What will New York's offense look like with The Triangle gone?

With Phil Jackson at the helm, Jeff Hornacek was never able to run the offense that brought him initial success in Phoenix. So how will New York's game plan change now that Hornacek is no longer tethered to the Triangle?

It's hard to believe that for a few days in mid-December last year, the Knicks were the third-best team in the Eastern Conference. They had a 14-10 record--good enough for the third seed in a weak East. While there were certainly questions about the team's defensive effort, as well as Joakim Noah's playability, the team was having some success with Coach Hornacek's up-tempo hodge-podge offense that attempted to cater to both his team's individual skill sets as well as Knicks President Phil Jackson's relentless desire to run the Triangle.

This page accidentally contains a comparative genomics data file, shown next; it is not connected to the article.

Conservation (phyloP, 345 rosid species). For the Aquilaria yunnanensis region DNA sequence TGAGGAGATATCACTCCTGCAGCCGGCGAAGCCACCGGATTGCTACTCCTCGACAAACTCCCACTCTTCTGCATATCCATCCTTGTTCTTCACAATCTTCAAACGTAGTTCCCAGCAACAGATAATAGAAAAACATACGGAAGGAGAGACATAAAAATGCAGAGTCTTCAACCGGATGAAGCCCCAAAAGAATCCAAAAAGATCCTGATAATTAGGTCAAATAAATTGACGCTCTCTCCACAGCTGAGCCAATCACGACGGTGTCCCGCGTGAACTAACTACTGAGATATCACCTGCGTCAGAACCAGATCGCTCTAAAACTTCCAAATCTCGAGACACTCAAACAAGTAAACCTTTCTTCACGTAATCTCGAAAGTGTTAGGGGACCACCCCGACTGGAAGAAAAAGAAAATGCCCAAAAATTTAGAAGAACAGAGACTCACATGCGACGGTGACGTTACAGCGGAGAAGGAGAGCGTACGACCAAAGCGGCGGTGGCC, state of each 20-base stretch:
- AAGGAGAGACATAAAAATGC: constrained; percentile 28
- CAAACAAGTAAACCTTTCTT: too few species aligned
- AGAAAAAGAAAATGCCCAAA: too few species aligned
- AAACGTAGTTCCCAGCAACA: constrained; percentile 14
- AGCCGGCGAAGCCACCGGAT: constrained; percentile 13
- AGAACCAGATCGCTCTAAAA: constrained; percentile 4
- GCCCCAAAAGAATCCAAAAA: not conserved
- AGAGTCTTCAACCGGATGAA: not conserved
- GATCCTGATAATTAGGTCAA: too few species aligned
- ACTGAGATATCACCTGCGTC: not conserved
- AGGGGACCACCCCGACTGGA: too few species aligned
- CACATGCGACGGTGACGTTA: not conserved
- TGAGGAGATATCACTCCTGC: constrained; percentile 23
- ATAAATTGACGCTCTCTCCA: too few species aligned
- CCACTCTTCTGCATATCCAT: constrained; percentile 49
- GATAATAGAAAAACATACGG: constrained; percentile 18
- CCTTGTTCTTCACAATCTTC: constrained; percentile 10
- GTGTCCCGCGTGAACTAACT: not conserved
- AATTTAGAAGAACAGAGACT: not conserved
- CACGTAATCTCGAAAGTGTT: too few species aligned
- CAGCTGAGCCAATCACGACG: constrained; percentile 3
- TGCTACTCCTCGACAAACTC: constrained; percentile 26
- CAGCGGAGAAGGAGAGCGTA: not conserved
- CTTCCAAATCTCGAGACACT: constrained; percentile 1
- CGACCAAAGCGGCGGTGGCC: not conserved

It was a mixture of frenetic ball movement and grounding ISO. In one set, you might see Rose push the ball up the floor, driving to the rim and collapsing the defense only to find an open man in the corner for 3, or Porzingis setting a high screen then fading back for an easy pick-and-pop. In the next set, Carmelo Anthony would go right back to his usual jab-stepping routine. 

It was confounding for some opposing teams to deal with, but too erratic and inconsistent to give any real contenders a headache. The Knicks never looked like they had a fully-ingrained offensive system, and while they would do the right things like set screens and move the ball, it would often be without a clear intention and appeared stagnant and clumsy.